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Flick Clique: March 25-31

Boardwalk Empire: Season 1 (DVD, 2012). I love this show! Great acting, great production design and a plot that keeps you guessing about what will happen next. Like Mad Men, it took a few episodes to truly suck us in. It might be that the idea of Steve Buscemi as a powerful treasurer who rules 1920s Atlantic City takes some getting used to – but he adds the right amount of snark to the role. I could even believe him as a chick magnet (power is a great aphrodisiac). There’s also a ton of interesting supporting characters – Shea Whigham as the police commisioner/Buscemi’s brother, Michael Pitt and Gretchen Mol as a mother/son with a weirdly incestuous relationship, Michael Shannon as the IRS agent with borderline psychotic puritanical values, Kelly Macdonald as the “not as virtuous as she appears” suffragette widow … can’t wait for the next season.
The Million Dollar Duck (1971). Over the past few years I’ve been exploring Disney’s live-action comedies from the ’60s and ’70s, this Dean Jones/Sandy Duncan opus was the last (and definitely the least). This one concerns a special duck that, through a combo of radioactive exposure and a toxic applesauce recipe, winds up laying eggs with yolks made of pure gold. The hijinks involving the main couple’s greedy pal Tony Roberts and the U.S. Treasury are lame and totally unbelievable. I could see why Gene Siskel walked out of it, but at least the climactic chase scene (filmed in and around Burbank and Toluca Lake, near the Disney studio) was kind of fun – and the duck was cute.
A Night To Remember (1958). Reviewing this for DVD Talk (the first Criterion disc I got from them!). I won’t elaborate too much — this wound up being much better than I remember. Criterion gives this film, still the most realistic telling of the Titanic disaster, the classy treatment it deserves. I enjoyed comparing/contrasting this with James Cameron’s Titanic – although the more recent film conveys the enormity of the shipwreck better (Night‘s obvious use of miniatures and models are a slight hindrance), this one has a better grasp on the events as they really happened. In the end, the decision of the filmmakers not to focus on any particular character works out for the better and ultimately makes it the more touching, emotional experience of the two.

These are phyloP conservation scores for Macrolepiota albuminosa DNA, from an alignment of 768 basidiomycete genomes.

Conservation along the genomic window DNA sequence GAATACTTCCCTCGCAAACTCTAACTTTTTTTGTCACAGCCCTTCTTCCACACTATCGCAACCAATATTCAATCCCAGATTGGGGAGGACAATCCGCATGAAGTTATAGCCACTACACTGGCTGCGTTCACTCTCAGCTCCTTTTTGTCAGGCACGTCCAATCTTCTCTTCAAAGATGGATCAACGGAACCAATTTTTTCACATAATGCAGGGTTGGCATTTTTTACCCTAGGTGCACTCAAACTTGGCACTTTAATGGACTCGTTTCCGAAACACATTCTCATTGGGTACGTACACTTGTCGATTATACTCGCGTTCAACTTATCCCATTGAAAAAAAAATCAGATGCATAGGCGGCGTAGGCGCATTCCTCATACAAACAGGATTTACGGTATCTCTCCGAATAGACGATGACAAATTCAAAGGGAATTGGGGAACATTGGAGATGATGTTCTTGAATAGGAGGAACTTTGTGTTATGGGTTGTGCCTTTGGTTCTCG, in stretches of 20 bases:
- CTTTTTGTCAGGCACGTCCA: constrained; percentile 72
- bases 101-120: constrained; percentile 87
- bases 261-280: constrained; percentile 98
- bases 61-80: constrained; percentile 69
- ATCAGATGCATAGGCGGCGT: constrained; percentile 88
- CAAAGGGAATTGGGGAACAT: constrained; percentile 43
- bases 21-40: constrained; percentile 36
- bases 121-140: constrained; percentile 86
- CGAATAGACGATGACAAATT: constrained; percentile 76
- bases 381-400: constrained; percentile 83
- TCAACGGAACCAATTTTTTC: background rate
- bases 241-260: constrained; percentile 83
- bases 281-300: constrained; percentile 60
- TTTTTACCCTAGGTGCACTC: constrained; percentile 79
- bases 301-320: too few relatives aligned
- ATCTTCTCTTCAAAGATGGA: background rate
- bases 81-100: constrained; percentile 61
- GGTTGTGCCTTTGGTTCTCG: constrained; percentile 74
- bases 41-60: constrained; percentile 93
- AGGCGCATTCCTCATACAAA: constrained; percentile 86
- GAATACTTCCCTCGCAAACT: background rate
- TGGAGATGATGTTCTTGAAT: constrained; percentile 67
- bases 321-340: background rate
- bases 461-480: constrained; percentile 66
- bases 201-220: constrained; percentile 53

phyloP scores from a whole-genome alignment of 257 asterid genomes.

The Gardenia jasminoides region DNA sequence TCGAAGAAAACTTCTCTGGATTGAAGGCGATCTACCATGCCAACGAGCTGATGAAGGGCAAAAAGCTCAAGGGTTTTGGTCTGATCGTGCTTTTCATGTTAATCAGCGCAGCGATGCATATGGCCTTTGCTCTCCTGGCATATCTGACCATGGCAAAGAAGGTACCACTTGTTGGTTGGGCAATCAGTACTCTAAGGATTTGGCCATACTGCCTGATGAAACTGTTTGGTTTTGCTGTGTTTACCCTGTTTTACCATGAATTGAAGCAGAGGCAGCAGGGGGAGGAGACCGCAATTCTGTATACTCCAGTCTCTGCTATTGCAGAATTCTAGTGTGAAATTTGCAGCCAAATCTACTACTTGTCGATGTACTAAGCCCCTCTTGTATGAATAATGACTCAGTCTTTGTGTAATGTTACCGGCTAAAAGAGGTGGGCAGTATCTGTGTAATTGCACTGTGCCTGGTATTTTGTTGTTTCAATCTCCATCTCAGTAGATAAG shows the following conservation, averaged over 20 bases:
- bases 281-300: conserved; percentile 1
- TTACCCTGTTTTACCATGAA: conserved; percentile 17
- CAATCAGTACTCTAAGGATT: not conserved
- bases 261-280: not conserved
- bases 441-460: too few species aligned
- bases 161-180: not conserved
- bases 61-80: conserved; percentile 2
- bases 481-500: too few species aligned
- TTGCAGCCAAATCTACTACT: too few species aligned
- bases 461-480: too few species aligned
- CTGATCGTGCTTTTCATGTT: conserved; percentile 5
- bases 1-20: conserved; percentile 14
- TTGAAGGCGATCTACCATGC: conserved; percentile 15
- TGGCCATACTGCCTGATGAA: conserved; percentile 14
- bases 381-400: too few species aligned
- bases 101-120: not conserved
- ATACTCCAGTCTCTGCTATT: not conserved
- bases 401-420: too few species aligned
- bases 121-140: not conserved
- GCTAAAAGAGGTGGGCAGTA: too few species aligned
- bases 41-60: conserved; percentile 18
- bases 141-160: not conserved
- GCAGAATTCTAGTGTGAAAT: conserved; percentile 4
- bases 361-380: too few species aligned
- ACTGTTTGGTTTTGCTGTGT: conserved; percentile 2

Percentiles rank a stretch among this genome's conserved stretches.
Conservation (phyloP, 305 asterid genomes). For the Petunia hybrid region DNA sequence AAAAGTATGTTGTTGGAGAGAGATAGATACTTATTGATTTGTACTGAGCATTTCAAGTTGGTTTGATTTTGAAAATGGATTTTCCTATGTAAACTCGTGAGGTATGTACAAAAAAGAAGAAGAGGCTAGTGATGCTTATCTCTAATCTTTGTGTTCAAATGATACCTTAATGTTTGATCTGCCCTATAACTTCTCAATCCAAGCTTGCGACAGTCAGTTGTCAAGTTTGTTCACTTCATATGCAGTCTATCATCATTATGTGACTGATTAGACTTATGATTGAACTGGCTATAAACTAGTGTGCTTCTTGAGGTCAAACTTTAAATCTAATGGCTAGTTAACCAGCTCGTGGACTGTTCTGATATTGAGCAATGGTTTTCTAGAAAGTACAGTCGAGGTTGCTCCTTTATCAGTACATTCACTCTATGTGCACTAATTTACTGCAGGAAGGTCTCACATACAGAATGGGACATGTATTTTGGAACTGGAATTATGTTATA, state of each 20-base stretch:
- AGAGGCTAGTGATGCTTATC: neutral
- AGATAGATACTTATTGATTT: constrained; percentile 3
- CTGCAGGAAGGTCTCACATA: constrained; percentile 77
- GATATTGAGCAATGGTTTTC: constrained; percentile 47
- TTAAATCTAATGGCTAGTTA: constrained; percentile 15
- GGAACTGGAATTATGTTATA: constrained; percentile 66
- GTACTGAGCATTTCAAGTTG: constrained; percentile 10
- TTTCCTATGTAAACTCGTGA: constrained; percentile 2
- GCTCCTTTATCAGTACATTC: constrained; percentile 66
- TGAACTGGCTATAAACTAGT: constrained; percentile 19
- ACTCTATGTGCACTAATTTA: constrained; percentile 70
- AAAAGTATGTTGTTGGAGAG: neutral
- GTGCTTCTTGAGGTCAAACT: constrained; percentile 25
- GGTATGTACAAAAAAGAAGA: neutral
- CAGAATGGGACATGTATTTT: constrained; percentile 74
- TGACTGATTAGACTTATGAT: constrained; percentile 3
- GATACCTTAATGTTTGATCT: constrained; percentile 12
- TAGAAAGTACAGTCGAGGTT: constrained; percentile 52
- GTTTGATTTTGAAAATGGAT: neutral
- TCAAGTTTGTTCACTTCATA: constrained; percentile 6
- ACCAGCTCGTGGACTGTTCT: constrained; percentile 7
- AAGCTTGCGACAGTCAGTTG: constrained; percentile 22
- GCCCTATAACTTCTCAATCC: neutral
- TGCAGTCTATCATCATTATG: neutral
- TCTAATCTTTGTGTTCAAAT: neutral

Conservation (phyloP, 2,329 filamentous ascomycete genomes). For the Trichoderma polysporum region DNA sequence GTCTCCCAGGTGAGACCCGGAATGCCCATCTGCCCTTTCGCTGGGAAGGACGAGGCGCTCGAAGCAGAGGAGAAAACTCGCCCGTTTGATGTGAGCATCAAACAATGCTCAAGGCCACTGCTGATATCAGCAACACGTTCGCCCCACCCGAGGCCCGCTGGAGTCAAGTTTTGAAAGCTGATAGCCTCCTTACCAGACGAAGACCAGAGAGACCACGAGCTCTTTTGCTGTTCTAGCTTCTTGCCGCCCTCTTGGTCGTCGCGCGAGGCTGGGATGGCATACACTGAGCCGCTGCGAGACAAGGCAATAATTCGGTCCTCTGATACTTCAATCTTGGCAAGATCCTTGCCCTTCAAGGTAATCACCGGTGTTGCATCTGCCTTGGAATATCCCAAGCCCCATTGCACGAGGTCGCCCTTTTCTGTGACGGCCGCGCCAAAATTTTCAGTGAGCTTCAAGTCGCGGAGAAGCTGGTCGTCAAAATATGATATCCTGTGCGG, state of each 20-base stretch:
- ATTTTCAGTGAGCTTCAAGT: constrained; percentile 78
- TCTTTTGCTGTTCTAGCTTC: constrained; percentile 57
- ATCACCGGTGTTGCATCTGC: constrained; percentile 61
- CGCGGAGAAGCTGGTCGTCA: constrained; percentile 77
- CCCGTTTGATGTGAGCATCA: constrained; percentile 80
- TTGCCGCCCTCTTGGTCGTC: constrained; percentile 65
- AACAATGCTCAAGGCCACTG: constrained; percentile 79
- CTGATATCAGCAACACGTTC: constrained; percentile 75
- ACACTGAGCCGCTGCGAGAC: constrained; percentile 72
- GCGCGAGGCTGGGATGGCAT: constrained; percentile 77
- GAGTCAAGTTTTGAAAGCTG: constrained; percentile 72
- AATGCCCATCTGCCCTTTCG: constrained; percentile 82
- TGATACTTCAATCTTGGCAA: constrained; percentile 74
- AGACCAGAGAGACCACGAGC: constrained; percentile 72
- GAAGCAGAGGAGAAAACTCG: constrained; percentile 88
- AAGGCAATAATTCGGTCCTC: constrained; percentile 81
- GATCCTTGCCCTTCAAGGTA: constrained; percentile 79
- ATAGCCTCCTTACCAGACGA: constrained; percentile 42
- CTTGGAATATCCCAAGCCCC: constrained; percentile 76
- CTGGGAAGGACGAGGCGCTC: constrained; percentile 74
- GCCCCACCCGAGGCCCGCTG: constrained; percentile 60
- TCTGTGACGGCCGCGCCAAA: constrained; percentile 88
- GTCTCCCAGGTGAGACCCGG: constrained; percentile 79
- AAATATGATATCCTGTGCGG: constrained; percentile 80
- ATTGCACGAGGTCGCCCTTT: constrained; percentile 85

The Straight Story (1999). Also known as David Lynch’s most atypical film, this heart warming drama tells the real-life chronicle of Richard Farnsworth’s Alvin Straight, an old Iowan who undertakes a multi-state journey to visit with his ailing brother Lyle (Harry Dean Stanton, only seen in the final few minutes). Unable to drive and unwilling to have someone else transport him, he decides to travel on a vintage 1966 tractor with a specially fitted trailer. The slower mode of transport allows him to meet a variety of folks along the way, including a sulky runaway, a kindly couple and a fellow WWII vet. Lynch seems to enjoy conveying the quirkiness of these salt-of-the-earth folk, but it’s rarely condescending. The film is rather slow and talky at times, but Farnsworth delivers an excellent performance, aided by Sissy Spacek as his learning-disabled daughter. I also enjoyed the long, loving pans of midwestern farmland, the homey soundtrack, and the bit with the woman who was distraught at her car hitting a deer
The Thirteenth Guest (1932). A harmless little quickie, this early Monogram Studios production has Ginger Rogers in one of her earliest roles as a young woman who revisits an old house left vacant from a party she attended 13 years earlier. At the party, various members of a family were invited to find out who inherited the mansion owner’s estate, but the 13th guest failed to show up – and the host croaked. All these years later, someone is murdering the other guests. Will detective Lyle Talbot find the killer before Ginger and the rest become worm food? Silly, hard to follow, occasionally fun. The nicest thing about films of these vintage is that they’re short — barely over an hour, in this case.

One Thought on “Flick Clique: March 25-31

  1. rae a reed on April 3, 2012 at 11:04 pm said:

    Cute pix
    Thanks for the trip back in time…I love the Beaver pond book and the little hippo.
    Haven’t seen those in years..

    Thanks for sharing. Enjoy your website.

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